The Parsha and Current Events:  Jews in government service

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Rabbi Nachman Kahana,

Rabbi Nachman Kahana
Rabbi Nachman Kahana
אתר האינטרנט של הרב


Messrs. Jared Kushner, President Trump’s son-in-law, and special envoy to the Middle East, David Friedman, US Ambassador to Israel, and Jason Greenblatt, special envoy for the impossible, are all observant Jews. They are criticized for removing the ubiquitous symbol of our faith - the kippah - when in public (unless the President demanded that they do so, in which case I would prefer not to accept the position).

After airing the usual mundane excuses, the real reason which applies to almost all Jews of the galut is not touched upon. It is this behavior which I wish to discuss.

The monarchy and the Bet Hamikdash

When we reach parashat Shoftim in the yearly cycle of Torah readings, I am always exhilarated by the grandeur of the Jewish state as mandated in the parasha.

The Torah requires that the nation be led by a four-branch system of government: Monarch, Sanhedrin, Kohen Gadol, and Prophet.

1- The King is charged with administrating civil affairs, including defense and economics.

2- The Sanhedrin, situated in the “Lishkat Hagazit” (hewn stone chamber) of the Bet Hamikdash, is charged with duties including resolving halachic problems, verifying the authenticity of kohanim to serve in the Bet Hamikdash, and determining if a particular situation warrants the King to wage war for economic or political purposes.

3- The Kohen Gadol is charged with the functioning of the Bet Hamikdash.

4- The prevailing prophet, who would receive messages from the spiritual world, was meant for the nation or for the other three branches of power.

This was the Jewish state for the first 410 years from King Shlomo until the reign of King Chizkiyahu, when the Babylonians destroyed the Temple and exiled the Jews. After 70 years of galut, Ezra the Scribe rebuilt the Bet Hamikdash, which stood for another 420 years until it was destroyed by Rome.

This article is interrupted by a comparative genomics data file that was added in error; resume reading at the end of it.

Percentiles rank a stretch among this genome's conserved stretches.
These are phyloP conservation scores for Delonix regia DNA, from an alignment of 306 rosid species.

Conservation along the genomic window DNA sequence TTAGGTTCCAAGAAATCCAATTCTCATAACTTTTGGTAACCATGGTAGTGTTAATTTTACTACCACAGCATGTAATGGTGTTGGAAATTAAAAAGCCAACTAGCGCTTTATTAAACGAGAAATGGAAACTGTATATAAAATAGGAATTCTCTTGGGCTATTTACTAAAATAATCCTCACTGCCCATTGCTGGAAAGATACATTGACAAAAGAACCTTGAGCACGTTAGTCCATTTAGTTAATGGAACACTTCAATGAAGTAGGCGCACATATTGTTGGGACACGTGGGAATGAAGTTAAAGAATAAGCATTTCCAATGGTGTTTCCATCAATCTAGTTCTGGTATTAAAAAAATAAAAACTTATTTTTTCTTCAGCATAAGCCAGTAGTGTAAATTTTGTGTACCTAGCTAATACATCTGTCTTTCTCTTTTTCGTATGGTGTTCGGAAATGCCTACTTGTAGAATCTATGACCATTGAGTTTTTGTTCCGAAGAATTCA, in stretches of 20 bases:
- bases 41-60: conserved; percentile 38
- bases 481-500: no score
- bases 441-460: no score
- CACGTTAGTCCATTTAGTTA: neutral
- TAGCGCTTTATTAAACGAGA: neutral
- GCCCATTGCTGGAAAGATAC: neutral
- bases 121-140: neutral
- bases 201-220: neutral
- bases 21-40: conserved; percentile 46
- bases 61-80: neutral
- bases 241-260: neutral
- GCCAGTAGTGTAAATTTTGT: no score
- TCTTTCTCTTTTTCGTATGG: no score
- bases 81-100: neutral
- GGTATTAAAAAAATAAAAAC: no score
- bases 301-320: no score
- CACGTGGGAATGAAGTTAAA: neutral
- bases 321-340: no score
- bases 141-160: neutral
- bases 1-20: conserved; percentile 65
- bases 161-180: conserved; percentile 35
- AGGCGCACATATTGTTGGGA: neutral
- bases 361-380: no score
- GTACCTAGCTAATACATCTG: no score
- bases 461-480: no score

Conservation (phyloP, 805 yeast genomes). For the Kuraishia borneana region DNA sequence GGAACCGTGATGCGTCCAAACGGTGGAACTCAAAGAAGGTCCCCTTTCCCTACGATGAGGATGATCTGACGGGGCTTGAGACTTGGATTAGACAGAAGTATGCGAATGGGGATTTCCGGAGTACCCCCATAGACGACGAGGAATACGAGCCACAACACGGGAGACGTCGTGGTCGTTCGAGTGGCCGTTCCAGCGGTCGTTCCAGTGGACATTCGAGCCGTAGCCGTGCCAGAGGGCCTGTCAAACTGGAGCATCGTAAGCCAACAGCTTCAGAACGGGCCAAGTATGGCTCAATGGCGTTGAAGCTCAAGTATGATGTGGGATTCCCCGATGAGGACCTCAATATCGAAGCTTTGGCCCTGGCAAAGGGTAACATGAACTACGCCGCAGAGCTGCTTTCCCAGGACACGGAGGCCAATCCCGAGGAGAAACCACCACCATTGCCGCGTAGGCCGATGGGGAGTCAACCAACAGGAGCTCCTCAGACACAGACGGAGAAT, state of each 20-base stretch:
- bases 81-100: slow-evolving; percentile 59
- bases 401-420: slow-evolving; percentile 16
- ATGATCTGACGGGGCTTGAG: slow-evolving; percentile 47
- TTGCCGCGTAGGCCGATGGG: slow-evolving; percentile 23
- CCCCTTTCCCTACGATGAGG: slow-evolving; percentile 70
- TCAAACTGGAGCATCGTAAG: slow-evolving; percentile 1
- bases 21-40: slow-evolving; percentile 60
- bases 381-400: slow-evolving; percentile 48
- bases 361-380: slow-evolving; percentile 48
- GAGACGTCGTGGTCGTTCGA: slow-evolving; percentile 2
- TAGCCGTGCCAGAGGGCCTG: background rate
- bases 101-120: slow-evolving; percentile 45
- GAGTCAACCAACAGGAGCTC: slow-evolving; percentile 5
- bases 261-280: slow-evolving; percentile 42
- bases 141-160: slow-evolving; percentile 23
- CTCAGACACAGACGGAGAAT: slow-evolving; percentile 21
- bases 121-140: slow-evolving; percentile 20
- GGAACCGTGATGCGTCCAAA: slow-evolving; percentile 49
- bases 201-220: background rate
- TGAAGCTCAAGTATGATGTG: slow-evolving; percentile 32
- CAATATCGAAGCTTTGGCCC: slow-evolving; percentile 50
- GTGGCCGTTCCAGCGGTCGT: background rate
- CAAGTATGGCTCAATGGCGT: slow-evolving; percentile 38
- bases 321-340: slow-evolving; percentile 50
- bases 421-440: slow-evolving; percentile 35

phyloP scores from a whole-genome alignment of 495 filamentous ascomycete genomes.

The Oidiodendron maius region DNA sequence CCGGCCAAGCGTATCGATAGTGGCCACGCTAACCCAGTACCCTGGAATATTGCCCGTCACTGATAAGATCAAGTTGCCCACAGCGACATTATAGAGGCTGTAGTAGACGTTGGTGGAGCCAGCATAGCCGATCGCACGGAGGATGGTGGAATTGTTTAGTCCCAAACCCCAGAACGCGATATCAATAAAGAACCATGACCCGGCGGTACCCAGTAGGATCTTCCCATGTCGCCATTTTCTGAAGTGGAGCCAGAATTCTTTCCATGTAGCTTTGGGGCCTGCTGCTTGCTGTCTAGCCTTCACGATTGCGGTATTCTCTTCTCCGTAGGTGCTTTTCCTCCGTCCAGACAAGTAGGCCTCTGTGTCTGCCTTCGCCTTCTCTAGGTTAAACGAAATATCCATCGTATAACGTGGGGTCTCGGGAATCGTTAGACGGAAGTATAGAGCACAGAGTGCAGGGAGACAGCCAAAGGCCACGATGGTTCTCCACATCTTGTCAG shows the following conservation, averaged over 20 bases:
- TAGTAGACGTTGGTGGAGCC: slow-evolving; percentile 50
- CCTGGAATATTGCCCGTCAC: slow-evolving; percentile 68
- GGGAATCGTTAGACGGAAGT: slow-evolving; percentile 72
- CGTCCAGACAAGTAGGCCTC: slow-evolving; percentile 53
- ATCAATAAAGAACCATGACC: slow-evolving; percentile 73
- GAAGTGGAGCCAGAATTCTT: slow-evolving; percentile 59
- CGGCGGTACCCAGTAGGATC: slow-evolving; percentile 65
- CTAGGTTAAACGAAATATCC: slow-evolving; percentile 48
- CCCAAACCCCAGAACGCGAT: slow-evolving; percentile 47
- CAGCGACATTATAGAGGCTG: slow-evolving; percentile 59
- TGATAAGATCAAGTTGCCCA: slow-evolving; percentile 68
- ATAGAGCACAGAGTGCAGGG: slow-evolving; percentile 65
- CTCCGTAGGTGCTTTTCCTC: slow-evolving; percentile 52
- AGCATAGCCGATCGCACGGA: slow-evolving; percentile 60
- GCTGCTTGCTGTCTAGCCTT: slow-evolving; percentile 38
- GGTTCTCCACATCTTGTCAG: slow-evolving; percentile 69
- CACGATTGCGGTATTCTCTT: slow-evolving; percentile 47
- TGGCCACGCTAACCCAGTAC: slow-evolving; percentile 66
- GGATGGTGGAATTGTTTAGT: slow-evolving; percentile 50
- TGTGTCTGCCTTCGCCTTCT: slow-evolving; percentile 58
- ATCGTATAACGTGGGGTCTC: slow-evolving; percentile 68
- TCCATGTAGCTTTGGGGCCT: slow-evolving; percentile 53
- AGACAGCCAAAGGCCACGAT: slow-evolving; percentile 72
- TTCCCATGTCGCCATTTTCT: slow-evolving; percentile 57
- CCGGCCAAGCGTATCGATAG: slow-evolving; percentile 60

During the 830-year existence of the two Batei Hamikdash, and the 400 years preceding the first Temple from the time of Yehoshua Bin Nun, we were in control of our national future - for good or for bad. A citizen felt pride in the grandeur of the monarchy and the Bet Hamikdash, which many claim should have been included as one of the wonders of the ancient world.

The Jews were known in every civilized region of the world. We were involved in the international political and spiritual issues of the time.
There was great pride in being a Jew, who 2000 years ago had been already a people with a history reaching back over 1000 years, as in the words of the British Prime Minister Benjamin Disraeli to an anti-Semitic member of Parliament, to the effect: “My ancestors had already written the Bible when yours were swinging from trees”.

But this feeling of pride, self-esteem, dignity and honor degenerated into humiliation, mortification and indignity due to the deprecating behavior of the gentiles in whose lands we were forced to live in the 2000 years of galut. There was no form of physical or mental torture and abuse that was not used against our people at the hands of European Christian Esau and the savage Muslim Yishmael. From our sense of being God's chosen people, we evolved into a psychological state of a hunted, persecuted, downtrodden minority with no hope of escaping our fate.

How can our nation view itself when civilized nations turn us into soap after murdering our people in gas chambers? When any gentile can, at will, perform the most dastardly acts to a Jew and be commended for it by his spiritual leaders?

A parable

I offer a short story to explain where we were for the most part of our galut experience:

The body of a young boy was found near the river of a small town in Lithuania on the day preceding Pesach. The small Jewish community knew that that very night there would be a pogrom from which no Jew would survive; when the local goyim would seek revenge for what they imagined was our “using” the blood of a gentile boy for making matzot. The Jews gathered in the bet knesset (synagogue), rent their clothing and recited the Vidui prayer, as one does in anticipation of death. At that moment, the shamash (personal assistant to rabbi and caretaker of a synagogue) came running into the Bet Knesset screaming, “Yiddin, Hashem has made a miracle, we are saved - it was a Jewish boy”.

Inferiority complex

To feel as a minority, is to tread on egg shells lest you arouse the anger and disdain of the goy next door, or your fellow worker in the office or the rider sitting next to you on the train.

This feeling is present even in so-called democratic nations, because we are only tolerated in those lands but never really accepted. A black is an Afro-American, an Asian is a Chinese-American, a Cuban an Hispanic-American; but a Jew is always an American Jew.

Gentiles in the lands of the galut are like matches; as long as they are in the box, there is no fire; but when one rubs them, they ignite. Even when a Jew reaches high office in a foreign land, the whispering behind his back is, “the Jew said”, or “the Jew did”.